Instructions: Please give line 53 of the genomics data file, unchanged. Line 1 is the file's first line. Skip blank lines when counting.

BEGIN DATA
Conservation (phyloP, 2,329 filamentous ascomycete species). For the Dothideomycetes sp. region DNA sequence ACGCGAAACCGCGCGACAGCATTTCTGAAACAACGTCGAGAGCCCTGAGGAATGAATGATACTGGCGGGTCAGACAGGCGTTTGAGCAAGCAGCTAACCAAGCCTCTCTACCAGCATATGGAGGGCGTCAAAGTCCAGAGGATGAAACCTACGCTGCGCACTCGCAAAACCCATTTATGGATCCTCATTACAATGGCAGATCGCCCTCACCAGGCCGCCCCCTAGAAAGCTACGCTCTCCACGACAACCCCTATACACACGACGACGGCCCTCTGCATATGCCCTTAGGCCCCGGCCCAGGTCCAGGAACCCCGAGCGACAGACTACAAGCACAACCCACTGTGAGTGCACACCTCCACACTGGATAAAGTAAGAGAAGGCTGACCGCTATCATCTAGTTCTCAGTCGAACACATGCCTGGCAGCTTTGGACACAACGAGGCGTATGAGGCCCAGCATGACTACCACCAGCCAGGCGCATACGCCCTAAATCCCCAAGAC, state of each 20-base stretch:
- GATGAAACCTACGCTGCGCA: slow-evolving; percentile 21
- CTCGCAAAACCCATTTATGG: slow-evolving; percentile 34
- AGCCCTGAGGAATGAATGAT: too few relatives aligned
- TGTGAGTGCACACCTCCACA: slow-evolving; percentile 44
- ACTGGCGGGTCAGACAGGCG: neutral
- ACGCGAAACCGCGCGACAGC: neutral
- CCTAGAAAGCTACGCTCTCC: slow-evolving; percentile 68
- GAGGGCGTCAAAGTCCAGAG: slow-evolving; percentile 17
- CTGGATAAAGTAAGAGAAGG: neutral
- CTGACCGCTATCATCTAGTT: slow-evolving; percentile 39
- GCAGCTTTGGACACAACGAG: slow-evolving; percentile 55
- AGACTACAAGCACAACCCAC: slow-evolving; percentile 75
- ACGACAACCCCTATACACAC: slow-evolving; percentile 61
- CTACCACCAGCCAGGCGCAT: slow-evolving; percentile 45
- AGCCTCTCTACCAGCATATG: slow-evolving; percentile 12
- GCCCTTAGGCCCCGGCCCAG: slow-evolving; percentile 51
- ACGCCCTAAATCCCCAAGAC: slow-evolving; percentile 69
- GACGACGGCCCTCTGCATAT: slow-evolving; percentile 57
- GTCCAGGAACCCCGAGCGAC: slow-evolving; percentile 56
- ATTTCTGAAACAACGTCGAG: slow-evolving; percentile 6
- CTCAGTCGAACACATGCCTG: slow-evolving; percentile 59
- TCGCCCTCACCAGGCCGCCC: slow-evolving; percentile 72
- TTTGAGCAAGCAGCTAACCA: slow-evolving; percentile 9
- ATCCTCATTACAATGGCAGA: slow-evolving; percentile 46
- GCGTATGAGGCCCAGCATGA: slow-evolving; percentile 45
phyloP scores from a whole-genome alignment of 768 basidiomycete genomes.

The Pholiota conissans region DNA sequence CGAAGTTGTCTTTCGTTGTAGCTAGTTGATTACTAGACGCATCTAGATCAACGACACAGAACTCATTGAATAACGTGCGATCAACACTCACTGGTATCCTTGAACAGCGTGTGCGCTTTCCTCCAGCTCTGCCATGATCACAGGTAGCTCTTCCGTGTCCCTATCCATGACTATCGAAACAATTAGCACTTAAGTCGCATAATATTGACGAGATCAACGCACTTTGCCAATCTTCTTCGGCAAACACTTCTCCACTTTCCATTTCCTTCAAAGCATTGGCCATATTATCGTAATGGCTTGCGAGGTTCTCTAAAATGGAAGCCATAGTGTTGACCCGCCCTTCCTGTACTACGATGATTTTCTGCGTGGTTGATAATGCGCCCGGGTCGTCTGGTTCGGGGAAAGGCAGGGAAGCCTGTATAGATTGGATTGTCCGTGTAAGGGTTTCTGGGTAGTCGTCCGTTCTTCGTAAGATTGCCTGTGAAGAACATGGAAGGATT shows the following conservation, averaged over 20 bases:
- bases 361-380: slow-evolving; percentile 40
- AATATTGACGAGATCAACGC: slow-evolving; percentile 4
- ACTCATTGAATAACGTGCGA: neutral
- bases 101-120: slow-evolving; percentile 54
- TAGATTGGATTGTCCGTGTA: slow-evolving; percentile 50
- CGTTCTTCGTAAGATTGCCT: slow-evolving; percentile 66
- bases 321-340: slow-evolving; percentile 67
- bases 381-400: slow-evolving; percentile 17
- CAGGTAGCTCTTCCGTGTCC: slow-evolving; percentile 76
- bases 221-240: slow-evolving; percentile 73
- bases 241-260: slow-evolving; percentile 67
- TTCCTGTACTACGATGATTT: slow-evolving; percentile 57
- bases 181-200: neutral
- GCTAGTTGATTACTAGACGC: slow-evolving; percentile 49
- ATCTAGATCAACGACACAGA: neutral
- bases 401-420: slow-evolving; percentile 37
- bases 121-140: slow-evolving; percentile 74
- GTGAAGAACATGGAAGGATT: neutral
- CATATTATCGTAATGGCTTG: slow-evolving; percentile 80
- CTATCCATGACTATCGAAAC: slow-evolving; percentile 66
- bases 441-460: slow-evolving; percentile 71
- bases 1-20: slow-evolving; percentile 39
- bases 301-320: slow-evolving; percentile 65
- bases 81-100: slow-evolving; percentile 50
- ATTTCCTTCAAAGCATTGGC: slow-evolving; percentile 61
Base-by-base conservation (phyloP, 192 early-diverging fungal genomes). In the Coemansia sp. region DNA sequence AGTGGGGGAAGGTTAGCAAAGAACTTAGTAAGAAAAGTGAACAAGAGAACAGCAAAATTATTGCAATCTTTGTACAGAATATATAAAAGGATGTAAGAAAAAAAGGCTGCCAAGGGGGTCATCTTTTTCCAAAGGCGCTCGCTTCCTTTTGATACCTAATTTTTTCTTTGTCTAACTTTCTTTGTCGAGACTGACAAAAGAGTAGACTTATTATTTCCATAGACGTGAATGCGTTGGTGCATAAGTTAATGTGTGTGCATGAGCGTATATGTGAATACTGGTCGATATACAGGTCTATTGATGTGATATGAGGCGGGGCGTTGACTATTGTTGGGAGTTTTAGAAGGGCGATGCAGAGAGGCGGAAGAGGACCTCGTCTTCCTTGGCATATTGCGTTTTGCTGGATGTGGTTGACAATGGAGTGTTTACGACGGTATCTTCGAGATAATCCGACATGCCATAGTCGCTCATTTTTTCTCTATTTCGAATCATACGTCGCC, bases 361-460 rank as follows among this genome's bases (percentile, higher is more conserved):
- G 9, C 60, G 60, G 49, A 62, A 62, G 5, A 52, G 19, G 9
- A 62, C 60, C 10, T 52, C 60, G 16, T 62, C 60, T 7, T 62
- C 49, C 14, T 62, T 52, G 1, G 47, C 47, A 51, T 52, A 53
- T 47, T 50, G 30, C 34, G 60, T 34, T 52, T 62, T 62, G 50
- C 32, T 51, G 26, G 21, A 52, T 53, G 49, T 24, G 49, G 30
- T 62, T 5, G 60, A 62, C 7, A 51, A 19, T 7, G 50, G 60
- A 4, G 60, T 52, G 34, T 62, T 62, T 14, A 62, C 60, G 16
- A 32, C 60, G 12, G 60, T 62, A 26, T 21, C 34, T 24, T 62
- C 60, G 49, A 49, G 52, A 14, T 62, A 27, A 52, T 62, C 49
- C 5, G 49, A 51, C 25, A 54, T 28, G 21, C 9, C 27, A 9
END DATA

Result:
- ATTTCCTTCAAAGCATTGGC: slow-evolving; percentile 61